International legal experts recommend continuing prosecution of Saakashvili on Gelashvili case

  • "We believe that you should continue your investigation and move towards trial," read the conclusion of international experts. Photo by, 23 Oct 2014 - 21:33, Tbilisi,Georgia

The Chief Prosecutor’s office of Georgia has published the preliminary conclusion of the International Prosecution Advisory Panel on Valeri Gelashvili’s case regarding charges against ex-president Mikheil Saakashvili, ex-Interior Minister Ivane (Vano) Merabishvili and former top officials Erekle Kodua and Gia Siradze.

"We believe that the existing material is legally and factually sufficient to proceed with the prosecution of Saakashvili, Merabishvili, Kodua and Siradze for various offenses relating to a physical assault on Valeri Gelashvili on July 14, 2005. We believe that you should continue your investigation and move towards trial, where any remaining issues will be addressed during the adversarial process,” read the pre-conclusion of world leading legal experts, published on Chief Prosecutor’s Office official website.

International Prosecution Advisory Panel members wrote this conclusion after months of reviewing materials relating to the assault of Gelashvili, a member of Georgia’s Parliament, on July 14, 2005.

Georgia’s Chief Prosecutor Giorgi Badashvili assessed the legal experts’ conclusion and said "maintaining political independence is an underlying principle of this investigation and this office”.

"This esteemed International panel’s findings affirm that the Georgian justice system is operating in a fair and transparent manner,” he stated in a press release by the Chief Prosecutor’s Office.

International Prosecution Advisory Panel

The three international legal experts were invited to Georgia by the Chief Prosecutor’s Office on July 22, 2014 to help develop the country’s legal representation and raise the standards of impartiality, fairness, consistency and transparency in sensitive cases involving high-ranking public officials.

The panel consisted of internationally recognised former prosecutors who each have a high degree of international credibility and extensive experience in investigating and prosecuting cases involving former government officials in numerous domestic and international tribunal settings.

  • Sir Geoffrey Nice QC is a former Deputy Prosecutor at the International Criminal Court for former Yugoslavia (1998-2006) and during that time he led the prosecution of former Serbian president Slobodan Milosevic. He co-authored a report on an investigation into the torture and executions of detainees in Syria with Sir Desmond de Silva QC and David Crane. Sir Geoffrey is currently a part-time Judge and serves as a Professor of Law at Gresham College in London.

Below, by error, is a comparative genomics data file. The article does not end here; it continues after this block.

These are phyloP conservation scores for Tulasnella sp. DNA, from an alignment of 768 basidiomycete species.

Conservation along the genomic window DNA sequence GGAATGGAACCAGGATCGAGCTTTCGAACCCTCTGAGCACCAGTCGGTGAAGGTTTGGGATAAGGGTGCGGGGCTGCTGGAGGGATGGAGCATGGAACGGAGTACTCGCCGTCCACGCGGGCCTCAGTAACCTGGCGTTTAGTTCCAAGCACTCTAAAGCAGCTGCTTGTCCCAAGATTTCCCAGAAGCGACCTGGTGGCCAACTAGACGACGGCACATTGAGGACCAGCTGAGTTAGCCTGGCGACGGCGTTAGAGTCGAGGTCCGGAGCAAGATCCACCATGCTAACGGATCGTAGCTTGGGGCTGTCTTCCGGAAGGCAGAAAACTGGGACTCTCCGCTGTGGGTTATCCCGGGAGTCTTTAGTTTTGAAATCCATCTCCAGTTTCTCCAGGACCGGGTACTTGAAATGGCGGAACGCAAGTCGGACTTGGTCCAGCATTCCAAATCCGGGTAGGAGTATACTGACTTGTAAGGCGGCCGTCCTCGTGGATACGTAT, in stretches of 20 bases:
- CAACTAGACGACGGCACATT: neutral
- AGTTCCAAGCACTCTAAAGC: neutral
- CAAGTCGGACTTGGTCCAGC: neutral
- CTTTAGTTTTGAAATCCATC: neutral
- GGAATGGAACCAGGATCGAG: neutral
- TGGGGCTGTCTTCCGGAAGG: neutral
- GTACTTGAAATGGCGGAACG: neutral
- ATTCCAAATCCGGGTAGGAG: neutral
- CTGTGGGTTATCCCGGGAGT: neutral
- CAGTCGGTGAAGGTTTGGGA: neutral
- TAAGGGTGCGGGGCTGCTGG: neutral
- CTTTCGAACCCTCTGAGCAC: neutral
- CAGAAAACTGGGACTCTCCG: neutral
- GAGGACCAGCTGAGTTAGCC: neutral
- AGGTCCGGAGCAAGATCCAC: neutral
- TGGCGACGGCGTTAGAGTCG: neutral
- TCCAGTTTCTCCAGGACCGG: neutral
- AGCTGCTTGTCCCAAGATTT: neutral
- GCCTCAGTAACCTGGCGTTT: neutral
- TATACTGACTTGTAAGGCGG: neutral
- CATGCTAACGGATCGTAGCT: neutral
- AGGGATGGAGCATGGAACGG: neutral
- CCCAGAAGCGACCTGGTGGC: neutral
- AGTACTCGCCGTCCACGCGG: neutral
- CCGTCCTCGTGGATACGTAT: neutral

• Moshe Lador served as the State Prosecutor of Israel until the end of 2013, where he oversaw the indictment of former Israeli Prime Minister Ehud Olmert and several other senior government officials. Mr Lador previously served as the District Attorney of Jerusalem.
  • Paul Coffey is a former Chief of the US Department of Justice's Organised Crime and Racketeering Section. After leaving this role, he was appointed as a top justice official in the United Nations mission in Kosovo (UNMIK). He was actively engaged in Kosovo’s justice system reform and was responsible for the oversight and prosecution of all criminal cases handled by the United Nations in Kosovo, including war crime prosecutions.

Valeri Gelashvili’s case

The Prosecutor’s Office claimed Saakashvili ordered the attack on Gelashvili after he gave an interview with local newspaper Resonansi on June 29, 2005, where he commented about the personal life and construction of the residence of the-then president. He also accused the Saakashvili of unlawfully confiscating his property without compensation.

In retaliation to the interview, Saakashvili allegedly ordered the attack on the Gelashvili, who was a member of Georgia’s Parliament.

According to the investigation, Saakashvili commissioned the-then minister of defence Irakli Okruashvili to physically abuse Gelashvili, however Okruashvili refused to comply with the order.

The Office claimed Saakashvili then instructed Merabishvili to physically assault Gelashvili. Merabishvili accepted the offer and together with Kodua, who was head of the Special Operative Department subordinated to the Minister of Interior Affairs, carried out the attack on Gelashvili on July 14, 2005.

"In particular, Gelashvili was driving his vehicle [near] Mirtskhulava Street in Tbilisi, when operative officers of the Special Operative Department together with the armed Special Task Force officers blocked Gelashvili’s vehicle and attacked [him] and his [passengers]. Upon Kodua’s instruction and under the guidance of Giorgi Siradze, the head of the unit at the Special Operative Department, the Special Task Force officers forced Valeri Gelashvili and his accompanies out of their car under gun threat. Valeri Gelashvili was further forced to the ground and severely beaten up with firearm butts,” claimed the Prosecutor’s Office.

Initially, the investigation into the attack on Gelashvili was launched on July 14, 2005 – the same day as the incident.

The Prosecutor’s Office claimed no effective investigative actions had been carried out during initial investigation with the view of establishing the objective truth in this case.

The case remained unsolved until the investigation resumed in 2013.